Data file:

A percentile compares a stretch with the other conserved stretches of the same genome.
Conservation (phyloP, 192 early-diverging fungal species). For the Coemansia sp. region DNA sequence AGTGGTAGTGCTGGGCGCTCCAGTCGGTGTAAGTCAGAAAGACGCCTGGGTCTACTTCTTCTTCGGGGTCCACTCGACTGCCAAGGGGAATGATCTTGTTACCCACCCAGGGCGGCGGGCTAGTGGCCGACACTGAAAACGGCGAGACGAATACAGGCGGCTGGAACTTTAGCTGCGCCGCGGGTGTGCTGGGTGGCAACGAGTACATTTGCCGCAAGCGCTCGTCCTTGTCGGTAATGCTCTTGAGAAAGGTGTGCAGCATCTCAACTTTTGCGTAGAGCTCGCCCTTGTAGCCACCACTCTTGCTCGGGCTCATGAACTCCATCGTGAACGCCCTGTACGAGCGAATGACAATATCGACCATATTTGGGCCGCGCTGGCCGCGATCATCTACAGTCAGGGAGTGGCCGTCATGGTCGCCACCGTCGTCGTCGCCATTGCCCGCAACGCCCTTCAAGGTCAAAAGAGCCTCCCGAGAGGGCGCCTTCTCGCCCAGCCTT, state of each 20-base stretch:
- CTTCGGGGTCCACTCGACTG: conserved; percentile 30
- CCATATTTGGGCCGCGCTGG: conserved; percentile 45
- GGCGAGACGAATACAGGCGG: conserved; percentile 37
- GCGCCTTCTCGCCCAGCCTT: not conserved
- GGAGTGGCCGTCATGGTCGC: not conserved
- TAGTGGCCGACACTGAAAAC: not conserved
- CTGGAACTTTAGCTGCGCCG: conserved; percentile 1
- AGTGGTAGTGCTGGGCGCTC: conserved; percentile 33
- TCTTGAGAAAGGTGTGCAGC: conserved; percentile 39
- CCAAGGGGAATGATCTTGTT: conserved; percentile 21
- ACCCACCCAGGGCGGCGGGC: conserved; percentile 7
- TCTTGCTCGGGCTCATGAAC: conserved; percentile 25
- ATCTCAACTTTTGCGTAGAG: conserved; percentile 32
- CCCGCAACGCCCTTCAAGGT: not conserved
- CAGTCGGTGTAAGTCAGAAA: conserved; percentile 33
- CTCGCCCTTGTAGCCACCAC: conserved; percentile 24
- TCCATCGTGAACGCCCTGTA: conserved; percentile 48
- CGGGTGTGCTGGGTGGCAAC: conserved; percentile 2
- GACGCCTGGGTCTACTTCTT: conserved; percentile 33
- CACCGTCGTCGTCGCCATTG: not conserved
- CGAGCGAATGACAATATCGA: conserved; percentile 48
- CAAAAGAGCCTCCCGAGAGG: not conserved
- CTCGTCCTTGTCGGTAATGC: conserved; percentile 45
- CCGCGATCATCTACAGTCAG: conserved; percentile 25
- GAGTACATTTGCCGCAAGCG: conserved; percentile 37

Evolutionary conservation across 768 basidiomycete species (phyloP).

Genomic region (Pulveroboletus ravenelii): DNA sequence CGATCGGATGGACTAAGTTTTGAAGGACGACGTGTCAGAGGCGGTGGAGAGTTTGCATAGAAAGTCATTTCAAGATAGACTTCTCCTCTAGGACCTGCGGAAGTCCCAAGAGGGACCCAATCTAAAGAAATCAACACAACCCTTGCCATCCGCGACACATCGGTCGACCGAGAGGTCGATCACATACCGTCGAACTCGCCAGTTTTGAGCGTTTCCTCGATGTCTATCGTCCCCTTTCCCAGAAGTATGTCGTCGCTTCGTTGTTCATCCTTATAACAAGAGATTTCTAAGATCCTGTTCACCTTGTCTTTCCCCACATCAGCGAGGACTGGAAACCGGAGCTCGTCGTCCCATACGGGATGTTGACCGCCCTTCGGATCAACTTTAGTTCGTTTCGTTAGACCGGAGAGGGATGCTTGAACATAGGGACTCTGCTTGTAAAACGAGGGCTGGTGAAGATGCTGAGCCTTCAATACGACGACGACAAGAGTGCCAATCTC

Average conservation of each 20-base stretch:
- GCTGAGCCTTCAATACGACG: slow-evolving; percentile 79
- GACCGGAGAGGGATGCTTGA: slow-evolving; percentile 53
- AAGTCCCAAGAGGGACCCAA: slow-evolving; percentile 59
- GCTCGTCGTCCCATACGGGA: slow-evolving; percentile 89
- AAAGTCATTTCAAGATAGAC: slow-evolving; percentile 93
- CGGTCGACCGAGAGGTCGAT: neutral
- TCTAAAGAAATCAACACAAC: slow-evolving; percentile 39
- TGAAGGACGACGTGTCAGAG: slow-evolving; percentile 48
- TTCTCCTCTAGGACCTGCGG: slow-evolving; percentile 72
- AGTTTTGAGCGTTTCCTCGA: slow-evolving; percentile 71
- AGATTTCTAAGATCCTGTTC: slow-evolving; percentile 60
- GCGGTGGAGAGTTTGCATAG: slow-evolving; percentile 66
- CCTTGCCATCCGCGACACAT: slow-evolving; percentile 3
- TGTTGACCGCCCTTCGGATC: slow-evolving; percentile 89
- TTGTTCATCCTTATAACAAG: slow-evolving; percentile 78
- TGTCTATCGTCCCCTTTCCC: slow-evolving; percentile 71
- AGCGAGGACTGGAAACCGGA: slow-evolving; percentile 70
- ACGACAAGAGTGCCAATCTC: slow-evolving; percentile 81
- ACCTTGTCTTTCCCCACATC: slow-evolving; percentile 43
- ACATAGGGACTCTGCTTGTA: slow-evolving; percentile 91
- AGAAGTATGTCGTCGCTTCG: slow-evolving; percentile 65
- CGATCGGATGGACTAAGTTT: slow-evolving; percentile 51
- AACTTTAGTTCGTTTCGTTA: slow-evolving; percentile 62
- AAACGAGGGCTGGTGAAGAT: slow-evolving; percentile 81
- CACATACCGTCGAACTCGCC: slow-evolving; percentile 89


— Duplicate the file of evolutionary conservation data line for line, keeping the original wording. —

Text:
A percentile compares a stretch with the other conserved stretches of the same genome.
Conservation (phyloP, 192 early-diverging fungal species). For the Coemansia sp. region DNA sequence AGTGGTAGTGCTGGGCGCTCCAGTCGGTGTAAGTCAGAAAGACGCCTGGGTCTACTTCTTCTTCGGGGTCCACTCGACTGCCAAGGGGAATGATCTTGTTACCCACCCAGGGCGGCGGGCTAGTGGCCGACACTGAAAACGGCGAGACGAATACAGGCGGCTGGAACTTTAGCTGCGCCGCGGGTGTGCTGGGTGGCAACGAGTACATTTGCCGCAAGCGCTCGTCCTTGTCGGTAATGCTCTTGAGAAAGGTGTGCAGCATCTCAACTTTTGCGTAGAGCTCGCCCTTGTAGCCACCACTCTTGCTCGGGCTCATGAACTCCATCGTGAACGCCCTGTACGAGCGAATGACAATATCGACCATATTTGGGCCGCGCTGGCCGCGATCATCTACAGTCAGGGAGTGGCCGTCATGGTCGCCACCGTCGTCGTCGCCATTGCCCGCAACGCCCTTCAAGGTCAAAAGAGCCTCCCGAGAGGGCGCCTTCTCGCCCAGCCTT, state of each 20-base stretch:
- CTTCGGGGTCCACTCGACTG: conserved; percentile 30
- CCATATTTGGGCCGCGCTGG: conserved; percentile 45
- GGCGAGACGAATACAGGCGG: conserved; percentile 37
- GCGCCTTCTCGCCCAGCCTT: not conserved
- GGAGTGGCCGTCATGGTCGC: not conserved
- TAGTGGCCGACACTGAAAAC: not conserved
- CTGGAACTTTAGCTGCGCCG: conserved; percentile 1
- AGTGGTAGTGCTGGGCGCTC: conserved; percentile 33
- TCTTGAGAAAGGTGTGCAGC: conserved; percentile 39
- CCAAGGGGAATGATCTTGTT: conserved; percentile 21
- ACCCACCCAGGGCGGCGGGC: conserved; percentile 7
- TCTTGCTCGGGCTCATGAAC: conserved; percentile 25
- ATCTCAACTTTTGCGTAGAG: conserved; percentile 32
- CCCGCAACGCCCTTCAAGGT: not conserved
- CAGTCGGTGTAAGTCAGAAA: conserved; percentile 33
- CTCGCCCTTGTAGCCACCAC: conserved; percentile 24
- TCCATCGTGAACGCCCTGTA: conserved; percentile 48
- CGGGTGTGCTGGGTGGCAAC: conserved; percentile 2
- GACGCCTGGGTCTACTTCTT: conserved; percentile 33
- CACCGTCGTCGTCGCCATTG: not conserved
- CGAGCGAATGACAATATCGA: conserved; percentile 48
- CAAAAGAGCCTCCCGAGAGG: not conserved
- CTCGTCCTTGTCGGTAATGC: conserved; percentile 45
- CCGCGATCATCTACAGTCAG: conserved; percentile 25
- GAGTACATTTGCCGCAAGCG: conserved; percentile 37

Evolutionary conservation across 768 basidiomycete species (phyloP).

Genomic region (Pulveroboletus ravenelii): DNA sequence CGATCGGATGGACTAAGTTTTGAAGGACGACGTGTCAGAGGCGGTGGAGAGTTTGCATAGAAAGTCATTTCAAGATAGACTTCTCCTCTAGGACCTGCGGAAGTCCCAAGAGGGACCCAATCTAAAGAAATCAACACAACCCTTGCCATCCGCGACACATCGGTCGACCGAGAGGTCGATCACATACCGTCGAACTCGCCAGTTTTGAGCGTTTCCTCGATGTCTATCGTCCCCTTTCCCAGAAGTATGTCGTCGCTTCGTTGTTCATCCTTATAACAAGAGATTTCTAAGATCCTGTTCACCTTGTCTTTCCCCACATCAGCGAGGACTGGAAACCGGAGCTCGTCGTCCCATACGGGATGTTGACCGCCCTTCGGATCAACTTTAGTTCGTTTCGTTAGACCGGAGAGGGATGCTTGAACATAGGGACTCTGCTTGTAAAACGAGGGCTGGTGAAGATGCTGAGCCTTCAATACGACGACGACAAGAGTGCCAATCTC

Average conservation of each 20-base stretch:
- GCTGAGCCTTCAATACGACG: slow-evolving; percentile 79
- GACCGGAGAGGGATGCTTGA: slow-evolving; percentile 53
- AAGTCCCAAGAGGGACCCAA: slow-evolving; percentile 59
- GCTCGTCGTCCCATACGGGA: slow-evolving; percentile 89
- AAAGTCATTTCAAGATAGAC: slow-evolving; percentile 93
- CGGTCGACCGAGAGGTCGAT: neutral
- TCTAAAGAAATCAACACAAC: slow-evolving; percentile 39
- TGAAGGACGACGTGTCAGAG: slow-evolving; percentile 48
- TTCTCCTCTAGGACCTGCGG: slow-evolving; percentile 72
- AGTTTTGAGCGTTTCCTCGA: slow-evolving; percentile 71
- AGATTTCTAAGATCCTGTTC: slow-evolving; percentile 60
- GCGGTGGAGAGTTTGCATAG: slow-evolving; percentile 66
- CCTTGCCATCCGCGACACAT: slow-evolving; percentile 3
- TGTTGACCGCCCTTCGGATC: slow-evolving; percentile 89
- TTGTTCATCCTTATAACAAG: slow-evolving; percentile 78
- TGTCTATCGTCCCCTTTCCC: slow-evolving; percentile 71
- AGCGAGGACTGGAAACCGGA: slow-evolving; percentile 70
- ACGACAAGAGTGCCAATCTC: slow-evolving; percentile 81
- ACCTTGTCTTTCCCCACATC: slow-evolving; percentile 43
- ACATAGGGACTCTGCTTGTA: slow-evolving; percentile 91
- AGAAGTATGTCGTCGCTTCG: slow-evolving; percentile 65
- CGATCGGATGGACTAAGTTT: slow-evolving; percentile 51
- AACTTTAGTTCGTTTCGTTA: slow-evolving; percentile 62
- AAACGAGGGCTGGTGAAGAT: slow-evolving; percentile 81
- CACATACCGTCGAACTCGCC: slow-evolving; percentile 89